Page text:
Routing is a layer 3 function, while VLAN only concern Layer 2.

When a computer A want to send data to another host B, using the IP protocol it will first check if B is in the same network as himself (comparing the network portion of its own address and the destination IP address).

  • If B IP address is in the same network, A will then perform an ARP request to find the MAC address of B.
    If B is not alive or not in the same VLAN, the ARP request will not have an answer and A will not send anything else (the communication fail).

  • If B IP address belong to another IP network, then A will lookup in its routing table, found the IP address of the router C (usually its default gateway) and will send the packet to C (once again performing an ARP request to find C MAC address).

So if you don't have a router with an interface in both network you cannot have communication between two hosts in two separates IP networks.

Even if there's some kind of bridges between two VLAN (unusual but possible), or the two hosts are in the same VLAN but have IP address in different IP networks, the communication is not possible without a router, since A will not try to send a frame to B (because it's IP configuration tell it it needs a router).

Now, as other answers pointed out, if your switch is a Layer 3 switch, that means you have in one box both a switch and a router. If configured correctly, the router function of you switch will route between the different VLANs.
The main advantage of Layer 3 switches (opposed to a separate router) is that you can route between different VLANs at full wire speed (I.E. as fast as the switching process).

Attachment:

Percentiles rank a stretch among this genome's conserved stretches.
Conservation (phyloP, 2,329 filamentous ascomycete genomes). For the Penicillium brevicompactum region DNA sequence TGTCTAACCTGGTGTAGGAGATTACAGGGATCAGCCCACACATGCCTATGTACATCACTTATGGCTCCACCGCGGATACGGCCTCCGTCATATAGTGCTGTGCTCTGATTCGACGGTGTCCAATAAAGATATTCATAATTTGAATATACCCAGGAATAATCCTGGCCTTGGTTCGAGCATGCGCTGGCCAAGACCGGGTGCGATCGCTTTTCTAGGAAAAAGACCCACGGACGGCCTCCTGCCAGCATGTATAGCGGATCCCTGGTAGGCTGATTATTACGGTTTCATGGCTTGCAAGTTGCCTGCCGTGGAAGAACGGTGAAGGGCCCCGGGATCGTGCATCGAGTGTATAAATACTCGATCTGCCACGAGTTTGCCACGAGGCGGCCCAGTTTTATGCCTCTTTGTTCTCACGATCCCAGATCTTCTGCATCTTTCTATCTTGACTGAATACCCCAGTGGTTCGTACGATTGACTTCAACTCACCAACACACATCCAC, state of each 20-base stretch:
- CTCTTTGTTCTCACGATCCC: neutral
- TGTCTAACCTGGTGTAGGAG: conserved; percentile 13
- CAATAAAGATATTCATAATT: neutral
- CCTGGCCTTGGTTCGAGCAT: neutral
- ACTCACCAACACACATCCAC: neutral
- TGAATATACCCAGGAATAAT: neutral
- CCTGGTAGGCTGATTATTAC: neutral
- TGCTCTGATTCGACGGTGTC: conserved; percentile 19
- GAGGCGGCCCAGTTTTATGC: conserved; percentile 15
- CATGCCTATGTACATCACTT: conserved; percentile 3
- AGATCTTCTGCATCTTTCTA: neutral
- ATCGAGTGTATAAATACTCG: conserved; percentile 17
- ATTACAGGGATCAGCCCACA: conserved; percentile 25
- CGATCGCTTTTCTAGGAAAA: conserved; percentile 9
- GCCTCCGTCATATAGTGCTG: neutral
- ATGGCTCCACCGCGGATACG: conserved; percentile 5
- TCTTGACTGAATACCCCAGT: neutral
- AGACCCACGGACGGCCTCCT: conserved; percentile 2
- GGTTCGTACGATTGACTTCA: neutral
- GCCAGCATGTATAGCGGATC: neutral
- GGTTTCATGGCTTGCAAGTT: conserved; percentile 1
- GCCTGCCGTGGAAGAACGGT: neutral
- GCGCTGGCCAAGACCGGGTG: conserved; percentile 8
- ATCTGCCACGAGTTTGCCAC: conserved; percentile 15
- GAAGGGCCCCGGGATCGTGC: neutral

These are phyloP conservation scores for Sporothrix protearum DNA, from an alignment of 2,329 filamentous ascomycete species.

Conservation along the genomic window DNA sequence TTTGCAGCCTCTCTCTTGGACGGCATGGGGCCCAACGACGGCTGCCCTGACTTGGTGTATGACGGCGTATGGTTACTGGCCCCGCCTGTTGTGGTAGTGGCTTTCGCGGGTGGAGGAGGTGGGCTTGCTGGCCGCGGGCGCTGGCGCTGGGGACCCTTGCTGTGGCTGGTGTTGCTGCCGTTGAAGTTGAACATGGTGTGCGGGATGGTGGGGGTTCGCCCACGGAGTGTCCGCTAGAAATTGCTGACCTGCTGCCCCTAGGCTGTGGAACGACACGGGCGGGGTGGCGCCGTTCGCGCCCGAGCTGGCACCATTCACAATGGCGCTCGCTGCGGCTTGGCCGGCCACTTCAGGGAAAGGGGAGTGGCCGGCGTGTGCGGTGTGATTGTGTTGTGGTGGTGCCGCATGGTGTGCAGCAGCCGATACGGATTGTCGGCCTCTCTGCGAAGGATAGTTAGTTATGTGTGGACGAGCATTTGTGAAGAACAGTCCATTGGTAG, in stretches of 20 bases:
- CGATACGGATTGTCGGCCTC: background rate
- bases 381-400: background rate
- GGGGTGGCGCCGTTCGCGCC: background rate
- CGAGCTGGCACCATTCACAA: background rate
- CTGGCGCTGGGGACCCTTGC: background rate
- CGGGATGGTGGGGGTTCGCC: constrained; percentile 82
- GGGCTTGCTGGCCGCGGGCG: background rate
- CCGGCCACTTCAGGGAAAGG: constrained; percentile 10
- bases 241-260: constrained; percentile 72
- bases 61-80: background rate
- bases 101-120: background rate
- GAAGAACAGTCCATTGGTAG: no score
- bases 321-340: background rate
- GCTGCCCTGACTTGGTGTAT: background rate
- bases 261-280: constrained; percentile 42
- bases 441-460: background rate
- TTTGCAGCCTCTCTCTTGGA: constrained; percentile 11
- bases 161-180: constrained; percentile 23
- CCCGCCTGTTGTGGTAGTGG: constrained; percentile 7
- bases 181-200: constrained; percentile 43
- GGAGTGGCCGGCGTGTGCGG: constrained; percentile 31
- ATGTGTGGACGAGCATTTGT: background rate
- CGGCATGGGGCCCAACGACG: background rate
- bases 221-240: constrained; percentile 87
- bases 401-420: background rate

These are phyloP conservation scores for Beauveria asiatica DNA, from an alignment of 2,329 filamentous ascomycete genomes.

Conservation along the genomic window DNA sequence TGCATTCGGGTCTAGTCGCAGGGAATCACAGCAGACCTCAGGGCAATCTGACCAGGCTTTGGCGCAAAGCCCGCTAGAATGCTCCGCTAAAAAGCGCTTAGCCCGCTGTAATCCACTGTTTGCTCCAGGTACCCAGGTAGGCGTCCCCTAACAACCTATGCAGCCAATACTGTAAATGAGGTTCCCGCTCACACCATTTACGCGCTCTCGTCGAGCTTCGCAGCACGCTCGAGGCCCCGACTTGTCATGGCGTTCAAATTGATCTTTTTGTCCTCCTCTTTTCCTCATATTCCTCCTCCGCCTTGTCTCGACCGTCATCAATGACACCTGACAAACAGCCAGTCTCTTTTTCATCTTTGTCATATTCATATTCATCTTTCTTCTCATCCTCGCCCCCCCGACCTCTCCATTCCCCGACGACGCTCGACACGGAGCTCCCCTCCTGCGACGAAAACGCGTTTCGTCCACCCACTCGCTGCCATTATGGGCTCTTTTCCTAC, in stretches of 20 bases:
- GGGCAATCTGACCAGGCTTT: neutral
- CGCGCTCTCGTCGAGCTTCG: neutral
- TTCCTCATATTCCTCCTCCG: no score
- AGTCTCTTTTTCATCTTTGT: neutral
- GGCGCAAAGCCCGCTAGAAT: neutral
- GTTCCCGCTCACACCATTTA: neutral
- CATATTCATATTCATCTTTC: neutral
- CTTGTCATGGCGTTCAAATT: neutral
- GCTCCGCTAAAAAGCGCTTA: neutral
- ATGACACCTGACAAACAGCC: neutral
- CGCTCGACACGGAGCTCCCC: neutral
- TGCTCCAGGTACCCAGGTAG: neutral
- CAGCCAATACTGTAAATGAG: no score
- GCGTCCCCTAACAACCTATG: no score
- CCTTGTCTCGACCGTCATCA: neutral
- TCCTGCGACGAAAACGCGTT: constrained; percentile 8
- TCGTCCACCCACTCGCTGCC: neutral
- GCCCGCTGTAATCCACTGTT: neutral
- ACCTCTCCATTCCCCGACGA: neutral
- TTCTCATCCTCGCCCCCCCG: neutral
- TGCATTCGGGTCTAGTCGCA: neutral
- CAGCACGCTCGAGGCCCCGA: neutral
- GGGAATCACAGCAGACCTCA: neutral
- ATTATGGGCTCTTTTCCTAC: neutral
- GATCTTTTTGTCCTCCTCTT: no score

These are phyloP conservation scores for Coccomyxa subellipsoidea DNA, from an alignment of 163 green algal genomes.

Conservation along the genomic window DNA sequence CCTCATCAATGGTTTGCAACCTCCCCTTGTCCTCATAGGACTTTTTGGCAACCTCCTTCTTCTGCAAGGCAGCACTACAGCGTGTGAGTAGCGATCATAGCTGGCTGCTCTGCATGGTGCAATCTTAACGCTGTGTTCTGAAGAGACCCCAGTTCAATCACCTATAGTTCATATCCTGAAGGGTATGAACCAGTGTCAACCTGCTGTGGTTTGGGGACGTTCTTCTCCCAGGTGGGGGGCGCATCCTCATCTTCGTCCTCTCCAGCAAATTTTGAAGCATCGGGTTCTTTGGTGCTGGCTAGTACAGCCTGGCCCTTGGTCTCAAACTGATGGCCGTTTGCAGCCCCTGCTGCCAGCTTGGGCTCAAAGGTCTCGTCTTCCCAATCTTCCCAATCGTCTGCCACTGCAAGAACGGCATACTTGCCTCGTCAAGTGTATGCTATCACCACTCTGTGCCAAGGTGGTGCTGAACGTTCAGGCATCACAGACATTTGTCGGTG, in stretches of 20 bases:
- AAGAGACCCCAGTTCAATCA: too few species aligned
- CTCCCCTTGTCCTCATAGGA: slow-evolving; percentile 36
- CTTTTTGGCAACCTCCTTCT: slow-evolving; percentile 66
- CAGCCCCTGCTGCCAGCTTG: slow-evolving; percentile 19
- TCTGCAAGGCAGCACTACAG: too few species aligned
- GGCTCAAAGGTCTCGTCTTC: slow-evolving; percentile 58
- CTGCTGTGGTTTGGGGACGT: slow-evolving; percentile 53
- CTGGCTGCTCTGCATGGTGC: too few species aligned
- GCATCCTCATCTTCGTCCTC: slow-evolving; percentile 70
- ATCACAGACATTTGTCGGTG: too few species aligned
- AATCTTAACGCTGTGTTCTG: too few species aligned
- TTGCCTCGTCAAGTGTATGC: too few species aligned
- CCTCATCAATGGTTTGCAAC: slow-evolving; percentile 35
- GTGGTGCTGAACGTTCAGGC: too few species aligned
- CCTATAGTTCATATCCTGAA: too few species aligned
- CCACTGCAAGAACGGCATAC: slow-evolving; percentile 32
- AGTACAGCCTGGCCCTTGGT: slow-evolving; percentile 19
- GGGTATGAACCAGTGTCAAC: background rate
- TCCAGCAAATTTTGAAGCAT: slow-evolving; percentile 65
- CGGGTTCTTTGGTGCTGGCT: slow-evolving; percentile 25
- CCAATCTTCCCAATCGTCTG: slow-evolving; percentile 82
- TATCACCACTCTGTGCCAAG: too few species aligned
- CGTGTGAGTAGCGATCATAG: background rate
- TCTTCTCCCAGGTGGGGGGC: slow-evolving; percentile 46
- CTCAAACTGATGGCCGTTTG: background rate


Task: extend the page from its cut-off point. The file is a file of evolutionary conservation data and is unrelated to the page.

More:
Other answers here deal with network theory, so I will not comment on that. As for actual network hardware in the real world, which is related to but different from network theory, the answer is yes. You can buy a network switch which can handle VLAN traffic.

A network switch used to be viewed as a layer 2 device, but many switches do more than that these days. Sometimes routers are labeled as a "layer 3 switch." Switches with more than just layer 2 functionality are also sometimes referred to as a "layer 2.5 switch"

  • 1
    VLAN is a layer 2 functionality. Mar 9 '17 at 16:59
  • @LightnessRacesinOrbit I could not remember for sure, as it's been years since I did any VLAN configuring. If that is the case, perhaps you should leave that comment on the other answers here since the top rated answers all contradict your comment here. Actually, hold on a moment... the entire point of a VLAN is that it is a separate network hence layer 3. Are you sure it's a layer 2 thing? Still, either way, your comment is better left on the higher rated answers.
    – Loduwijk
    Mar 9 '17 at 17:17
  • @Aa​​​​​​​​​​​​ron: I did leave that comment on the other answers; you even replied to one of them! And, yes, I am sure. VLAN tags are inserted into Ethernet frames. Mar 9 '17 at 17:33
  • @LightnessRacesinOrbit I see a comment by you only on one of the other answers, the one I responded to, and that was a different comment. "VLAN = L2" and "VLAN != subnet" are different comments. I agree with you that "VLAN != subnet." I'm not so sure about your "VLAN = L2" though. I suppose that depends on what your definition of "is ... functionality" is, though specifically in regards to the original question at hand, the question is talking about layer 3 functionality. At least, that's how I read the question: routing between networks (and a VLAN is, logically anyway, just another LAN). No?